GENEALOGY-DNA-L ArchivesArchiver > GENEALOGY-DNA > 2002-04 > 1019666478
From: "Allan S. Gleason" <>
Subject: Re: [DNA] Relative Genetics/Ancestry.com results
Date: Wed, 24 Apr 2002 09:41:24 -0700
References: <email@example.com> <firstname.lastname@example.org>
Might as well throw in my two cents worth. When I had my tests done last year with
BYU/Relative Genetics, Diahan had, at that time informed me that they had upped the
mutation rate from .002 to .0025 based upon their observation that going rate was
too low. That was before all of the new markers were introduced. Since .002 was
considered the average for the original 10 or 12 markers used by the industry, it
could well be that the newer markers do have significantly higher mutation rates.
Also considering sperm in males (of course) it is known based on certain genetic
diseases that since sperm (as opposed to eggs) are constantly generating over a
man's lifetime that the sperm mutates at least five times more frequently than do
women's eggs which she has from birth - Huntington's disease is one major example.
So perhaps from my 'off the street' knowledge it stands to reason that perhaps most
mutations come from male sperm which are a function of the father's age. Seems to
make sense to me. I know, guys, it is much better to blame women's old eggs for
problems than to consider men's tadpoles to ever be at fault.
I would also suggest that Dr. Woodward has a unique advantage over most if not all
geneticists in that he is a professor at Brigham Young University (for you newbies)
and is head of the largest genetics project going which involves 100,000 donors
world wide. These donors are expected to have genealogies at least four generations
deep. The project is far from complete, but I suspect that he and his grad students
have already gotten quite a bit of data.
Bear in mind that genetics workers in the field of paleoanthropology valued markers
which virtually never mutated since they were interested in creatures many thousands
or millions of years old. Mutations were on their "bad" list. Even forensics people
aren't thrilled about haplotypes mutating. Now along comes "popular genealogy"
(where popular means lucrative) where everyone wants to be able to resolve
individual generations so the drive is toward relatively "unstable" markers. It is
true that generational resolution can be achieved by increasing the number of
markers, but that has already been done to a great extent with increased cost.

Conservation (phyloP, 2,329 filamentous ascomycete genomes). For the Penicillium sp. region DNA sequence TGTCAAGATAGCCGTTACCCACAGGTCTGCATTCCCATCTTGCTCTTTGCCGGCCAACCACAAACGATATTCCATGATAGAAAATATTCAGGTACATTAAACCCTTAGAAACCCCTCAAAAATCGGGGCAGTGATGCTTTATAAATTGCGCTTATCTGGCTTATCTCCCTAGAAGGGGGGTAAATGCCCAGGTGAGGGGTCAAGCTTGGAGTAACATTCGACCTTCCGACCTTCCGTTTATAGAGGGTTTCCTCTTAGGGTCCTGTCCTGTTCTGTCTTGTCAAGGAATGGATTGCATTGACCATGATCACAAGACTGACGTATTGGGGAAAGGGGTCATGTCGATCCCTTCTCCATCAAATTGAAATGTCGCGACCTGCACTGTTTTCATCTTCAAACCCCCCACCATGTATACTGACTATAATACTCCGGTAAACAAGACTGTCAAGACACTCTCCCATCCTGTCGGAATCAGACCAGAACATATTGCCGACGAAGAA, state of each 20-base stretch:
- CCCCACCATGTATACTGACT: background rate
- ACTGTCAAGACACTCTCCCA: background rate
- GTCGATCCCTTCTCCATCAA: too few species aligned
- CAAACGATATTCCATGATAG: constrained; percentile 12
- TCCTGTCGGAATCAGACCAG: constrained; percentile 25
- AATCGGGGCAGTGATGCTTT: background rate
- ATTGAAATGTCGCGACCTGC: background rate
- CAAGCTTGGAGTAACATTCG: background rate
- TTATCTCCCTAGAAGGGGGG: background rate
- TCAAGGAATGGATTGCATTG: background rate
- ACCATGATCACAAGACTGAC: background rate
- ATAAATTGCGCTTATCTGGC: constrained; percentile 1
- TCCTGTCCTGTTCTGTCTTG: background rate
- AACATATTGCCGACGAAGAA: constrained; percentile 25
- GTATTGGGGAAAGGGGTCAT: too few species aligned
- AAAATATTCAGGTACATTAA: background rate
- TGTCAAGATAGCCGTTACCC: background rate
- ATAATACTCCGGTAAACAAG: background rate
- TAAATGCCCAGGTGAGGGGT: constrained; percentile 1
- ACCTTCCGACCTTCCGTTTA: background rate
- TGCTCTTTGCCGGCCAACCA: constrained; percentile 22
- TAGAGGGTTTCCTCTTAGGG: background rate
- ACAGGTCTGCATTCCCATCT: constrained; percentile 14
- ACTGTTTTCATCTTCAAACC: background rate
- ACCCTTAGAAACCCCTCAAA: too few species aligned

However, as the graph at FTDNA's website shows, there is a practical limit to
increasing markers to say nothing of finding them and researching their properties.
Finally, I understand that it is always best to end with a question, so, since
mutations are considered to be random events throughout the genome, other than mere
size in basis points, why are some locations more random than others - or are they?
PS: Reminds me of non-random random number generators (algorithms) used in
calculators. Or if God is infinite, is infinite space non-infinite? Just kidding!
"Orin R. Wells" wrote:
> At 09:55 PM 4/23/2002 -0700, Brett Miller wrote:
> >Just for the sake of argument, lets say mutations increase during the peak
> >of the 11 year sun-spot cycle. That would throw off a lot of studies that
> >use lots of one generation events within a short time period.<<
> This is an interesting observation and, of course, there are no studies
> complete enough at this point to even suggest that this might indeed be the
> case. For now everyone is assuming that the mutations happen rather
> randomly although they want to put a predictable rate on them. The rates
> are probably invalid if the real driving force is something entirely
> different. We have speculated on this list that the frequency might
> actually increase with the age of the parent. Until someone has enough
> public data where we can trace specific mutations to a particular ancestor
> and start collecting the information on age of the parent at conception,
> phases of the moon or whatever anyone can think to toss in, we are not
> going to be able to even seriously hazard any real guesses. At this point
> I have seen no one even attempt to try to associate the differences between
> descendants to the ancestor, age or anything else. We really don't have
> enough data among us yet to even begin to do this.
> >It makes sense to me to actually USE genealogy, as Dr. Woodward does, to
> >find the "many-generation" mutation rate that will then be
> >applied back to determine genalogical unknowns.
> I think it has to go deeper than I suspect Dr. Woodward may have been able
> to achieve with his studies to date. What is needed is a number of large
> studies where a broad number of descendants are used to identify
> mutations. Then additional focused descendants from specific branches of
> the family are going to be needed to identify the exact ancestor in whom
> the mutations happened. A number of these occurrences will be necessary to
> establish/recognize a pattern if one exists or not if it does not
> exist. The answer may be some natural set of circumstances or it may turn
> out to be exactly random. I believe from talking to Dr. Woodward that he
> is interested in following this sort of path but I do not know whether he
> has had any proper opportunities to do so.
> Orin R. Wells
> Wells Family Research Association
> P. O. Box 5427
> Kent, Washington 98064-5427
> Subscribe to the "Wells-L" list on RootsWeb
> To join Ancestry.com and access our 1.2 billion online genealogy records, go to:
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